Three or four settings, and an accurate detail-emphasizing ability
is all you really need, and Focus Magic does have this potential.
four controls in total to deal with.
Source lets you specify whether the photo has been taken with
a digital or a traditional camera, a DV cam, perhaps scanned from
Newspaper or from an old, battered (Forensic) photograph. The
plugin does the sharpening according to this selection. Obviously,
a soft, noiseless digital photo needs different treatment than a heavily
grainy paper photo.
Width lets you specify the extent of blurring. The lower the value,
the smaller details can be sharpened. Using higher values is recommended
for heavier blurring, but, as explained above, you shouldn't have
great expectations in such cases. A downsized digital photo for Web
publishing usually requires a value of 1 to 2.
a few examples on how to use Blur Width. We've set it to 1
for this soft photo to treat the finer details nicely.
illustration shows the same photo part with a Blur Width value
of 6, telling the plugin that the photo is seriously blurred.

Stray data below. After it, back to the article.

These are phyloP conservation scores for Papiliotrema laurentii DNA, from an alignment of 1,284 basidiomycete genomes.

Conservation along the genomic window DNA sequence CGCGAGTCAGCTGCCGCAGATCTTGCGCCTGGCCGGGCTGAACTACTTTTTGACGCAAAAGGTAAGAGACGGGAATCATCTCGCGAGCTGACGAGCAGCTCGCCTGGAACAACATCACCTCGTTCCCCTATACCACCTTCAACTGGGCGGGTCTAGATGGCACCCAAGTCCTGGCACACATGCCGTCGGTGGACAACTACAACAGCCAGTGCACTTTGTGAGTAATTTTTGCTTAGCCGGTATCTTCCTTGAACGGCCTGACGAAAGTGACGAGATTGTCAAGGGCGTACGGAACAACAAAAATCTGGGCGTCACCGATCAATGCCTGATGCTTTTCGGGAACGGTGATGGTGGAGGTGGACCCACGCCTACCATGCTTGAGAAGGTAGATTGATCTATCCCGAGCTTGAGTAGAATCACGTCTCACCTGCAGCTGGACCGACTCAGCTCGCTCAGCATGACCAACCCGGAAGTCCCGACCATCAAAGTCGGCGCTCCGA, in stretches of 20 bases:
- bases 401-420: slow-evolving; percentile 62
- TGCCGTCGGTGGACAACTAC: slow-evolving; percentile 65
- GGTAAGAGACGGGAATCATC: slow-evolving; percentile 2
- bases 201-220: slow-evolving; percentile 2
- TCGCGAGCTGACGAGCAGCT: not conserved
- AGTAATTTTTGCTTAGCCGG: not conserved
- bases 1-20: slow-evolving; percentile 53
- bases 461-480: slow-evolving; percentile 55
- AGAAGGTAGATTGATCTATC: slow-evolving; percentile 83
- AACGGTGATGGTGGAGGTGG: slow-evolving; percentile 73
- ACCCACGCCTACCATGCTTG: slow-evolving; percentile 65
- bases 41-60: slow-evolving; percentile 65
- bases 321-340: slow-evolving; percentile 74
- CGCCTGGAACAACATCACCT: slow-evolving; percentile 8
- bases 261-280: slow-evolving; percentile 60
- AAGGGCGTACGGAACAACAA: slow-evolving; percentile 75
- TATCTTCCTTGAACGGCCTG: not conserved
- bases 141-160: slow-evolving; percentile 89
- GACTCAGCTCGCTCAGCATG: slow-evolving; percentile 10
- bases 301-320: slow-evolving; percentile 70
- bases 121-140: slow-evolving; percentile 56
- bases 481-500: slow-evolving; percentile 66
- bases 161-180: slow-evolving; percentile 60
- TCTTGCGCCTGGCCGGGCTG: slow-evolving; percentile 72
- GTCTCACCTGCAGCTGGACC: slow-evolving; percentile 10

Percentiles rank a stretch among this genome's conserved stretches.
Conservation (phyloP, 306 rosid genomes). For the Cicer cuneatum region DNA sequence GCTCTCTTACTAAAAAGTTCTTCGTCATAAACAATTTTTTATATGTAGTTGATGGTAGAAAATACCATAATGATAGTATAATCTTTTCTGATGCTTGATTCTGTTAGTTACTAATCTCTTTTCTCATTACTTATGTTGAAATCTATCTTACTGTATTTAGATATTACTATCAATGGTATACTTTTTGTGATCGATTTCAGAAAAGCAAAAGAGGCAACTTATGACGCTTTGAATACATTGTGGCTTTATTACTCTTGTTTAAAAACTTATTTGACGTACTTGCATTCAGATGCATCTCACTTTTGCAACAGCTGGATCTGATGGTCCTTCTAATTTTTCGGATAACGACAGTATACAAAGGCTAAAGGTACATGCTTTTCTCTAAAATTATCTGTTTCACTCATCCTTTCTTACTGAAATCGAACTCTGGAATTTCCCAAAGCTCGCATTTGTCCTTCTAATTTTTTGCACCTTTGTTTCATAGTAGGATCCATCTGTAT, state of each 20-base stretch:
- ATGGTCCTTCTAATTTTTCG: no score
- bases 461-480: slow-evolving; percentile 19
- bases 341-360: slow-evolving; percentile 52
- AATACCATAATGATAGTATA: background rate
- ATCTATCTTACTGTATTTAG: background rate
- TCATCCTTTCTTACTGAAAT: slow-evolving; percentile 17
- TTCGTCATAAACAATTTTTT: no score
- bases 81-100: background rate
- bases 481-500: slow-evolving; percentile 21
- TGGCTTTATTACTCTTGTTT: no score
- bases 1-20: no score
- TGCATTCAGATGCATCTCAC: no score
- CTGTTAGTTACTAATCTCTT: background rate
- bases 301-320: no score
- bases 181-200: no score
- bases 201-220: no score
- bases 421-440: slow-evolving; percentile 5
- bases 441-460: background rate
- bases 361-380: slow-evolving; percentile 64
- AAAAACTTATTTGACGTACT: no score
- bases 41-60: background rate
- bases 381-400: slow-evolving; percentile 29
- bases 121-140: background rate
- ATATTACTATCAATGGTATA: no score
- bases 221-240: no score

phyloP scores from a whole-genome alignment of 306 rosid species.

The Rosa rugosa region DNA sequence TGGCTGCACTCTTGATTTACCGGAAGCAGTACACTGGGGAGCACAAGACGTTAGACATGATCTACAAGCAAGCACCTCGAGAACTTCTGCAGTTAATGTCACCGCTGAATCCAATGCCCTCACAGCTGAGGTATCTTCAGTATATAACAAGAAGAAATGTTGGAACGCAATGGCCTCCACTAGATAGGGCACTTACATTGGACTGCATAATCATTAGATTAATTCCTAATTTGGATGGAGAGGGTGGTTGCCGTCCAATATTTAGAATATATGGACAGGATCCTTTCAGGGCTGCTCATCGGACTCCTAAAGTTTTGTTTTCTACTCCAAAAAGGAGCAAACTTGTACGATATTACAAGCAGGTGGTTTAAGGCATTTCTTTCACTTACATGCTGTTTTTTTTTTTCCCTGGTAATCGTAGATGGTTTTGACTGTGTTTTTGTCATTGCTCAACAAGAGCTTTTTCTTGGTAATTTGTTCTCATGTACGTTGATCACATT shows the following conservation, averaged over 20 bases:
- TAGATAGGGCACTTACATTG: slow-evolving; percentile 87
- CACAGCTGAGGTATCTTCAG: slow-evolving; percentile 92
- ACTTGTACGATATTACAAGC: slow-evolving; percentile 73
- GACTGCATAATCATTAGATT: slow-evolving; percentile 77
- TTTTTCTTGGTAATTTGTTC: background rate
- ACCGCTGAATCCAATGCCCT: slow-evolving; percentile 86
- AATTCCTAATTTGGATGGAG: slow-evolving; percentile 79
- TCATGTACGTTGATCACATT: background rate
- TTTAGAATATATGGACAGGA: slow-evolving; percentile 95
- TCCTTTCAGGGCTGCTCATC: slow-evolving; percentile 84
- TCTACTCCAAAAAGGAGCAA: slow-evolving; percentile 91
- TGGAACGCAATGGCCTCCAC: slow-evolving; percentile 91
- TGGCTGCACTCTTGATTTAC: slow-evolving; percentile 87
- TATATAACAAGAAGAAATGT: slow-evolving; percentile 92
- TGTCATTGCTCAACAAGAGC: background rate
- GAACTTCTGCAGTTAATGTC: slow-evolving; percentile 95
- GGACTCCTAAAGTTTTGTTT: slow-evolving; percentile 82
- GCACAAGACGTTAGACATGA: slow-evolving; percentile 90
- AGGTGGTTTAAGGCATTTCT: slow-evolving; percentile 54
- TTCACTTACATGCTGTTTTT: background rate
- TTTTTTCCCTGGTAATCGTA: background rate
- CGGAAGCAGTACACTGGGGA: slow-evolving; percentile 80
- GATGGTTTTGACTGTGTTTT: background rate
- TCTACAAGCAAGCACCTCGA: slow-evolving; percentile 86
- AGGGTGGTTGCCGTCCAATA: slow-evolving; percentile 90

As it could be expected, it produced an excessive sharpening that
ruined the existing details of the photo. Try increasing the value
in steps of 1, and adjusting the other settings accordingly.
lets you specify the extent of sharpening as a percentage. A slider
would have been nice for even more accurate control, but the scale
from 0 to 300% (in steps of 25%) will have to suffice.
setting is Remove Noise. Sharpening may increase the existing
noise level of the photo, and thus it can produce an unpleasantly
grainy image. The option can also be used to remove Dust and Scratches
from scanned paper photos. By Blur Width values of 4 and
above, this option becomes available and can be used to reduce
noise as follows:
Yes: forces noise filtering
No: prevents filtering even by high Blur Width values
Dark Only: filters only dark areas
Lights Only: filters only light areas
The extent of removed noise is displayed in the lower status bar of
the dialog (Noise Removed=...%).
see the result of your settings in the After preview pane on
the upper right, and the original picture in Before on the
upper left. Click an area in the preview image on the left to select
which part is displayed in these panes.
motion blur (Fix Motion Blur)
we'll have a somewhat harder job than with soft photos, since motion